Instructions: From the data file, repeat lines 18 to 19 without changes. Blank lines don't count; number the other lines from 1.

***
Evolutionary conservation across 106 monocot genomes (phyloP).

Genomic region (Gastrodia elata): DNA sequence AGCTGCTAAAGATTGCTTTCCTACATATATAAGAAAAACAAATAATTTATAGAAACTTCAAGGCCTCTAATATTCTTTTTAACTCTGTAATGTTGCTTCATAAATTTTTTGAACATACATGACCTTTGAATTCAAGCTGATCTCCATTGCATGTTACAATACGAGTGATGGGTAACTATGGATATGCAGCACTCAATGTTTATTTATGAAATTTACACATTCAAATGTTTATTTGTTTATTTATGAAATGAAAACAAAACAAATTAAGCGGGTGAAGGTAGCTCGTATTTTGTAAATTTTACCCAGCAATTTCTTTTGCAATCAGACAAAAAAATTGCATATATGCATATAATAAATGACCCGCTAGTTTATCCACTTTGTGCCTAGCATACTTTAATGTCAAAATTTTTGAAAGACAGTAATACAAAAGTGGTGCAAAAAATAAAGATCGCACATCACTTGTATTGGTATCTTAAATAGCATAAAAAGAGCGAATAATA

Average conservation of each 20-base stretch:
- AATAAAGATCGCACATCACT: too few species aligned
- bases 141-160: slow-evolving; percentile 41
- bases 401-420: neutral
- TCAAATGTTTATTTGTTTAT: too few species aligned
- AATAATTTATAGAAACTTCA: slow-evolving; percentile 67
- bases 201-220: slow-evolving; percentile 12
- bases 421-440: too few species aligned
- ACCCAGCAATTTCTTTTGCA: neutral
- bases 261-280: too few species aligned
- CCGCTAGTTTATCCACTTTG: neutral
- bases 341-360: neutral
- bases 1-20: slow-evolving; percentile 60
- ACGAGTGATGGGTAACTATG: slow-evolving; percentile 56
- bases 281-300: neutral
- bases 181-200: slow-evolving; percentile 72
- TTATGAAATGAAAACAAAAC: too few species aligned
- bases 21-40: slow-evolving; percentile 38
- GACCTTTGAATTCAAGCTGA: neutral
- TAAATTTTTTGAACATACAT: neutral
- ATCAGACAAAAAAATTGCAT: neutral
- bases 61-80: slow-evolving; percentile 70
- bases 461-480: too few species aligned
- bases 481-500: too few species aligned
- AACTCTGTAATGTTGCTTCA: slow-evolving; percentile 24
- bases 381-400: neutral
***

- bases 181-200: slow-evolving; percentile 72
- TTATGAAATGAAAACAAAAC: too few species aligned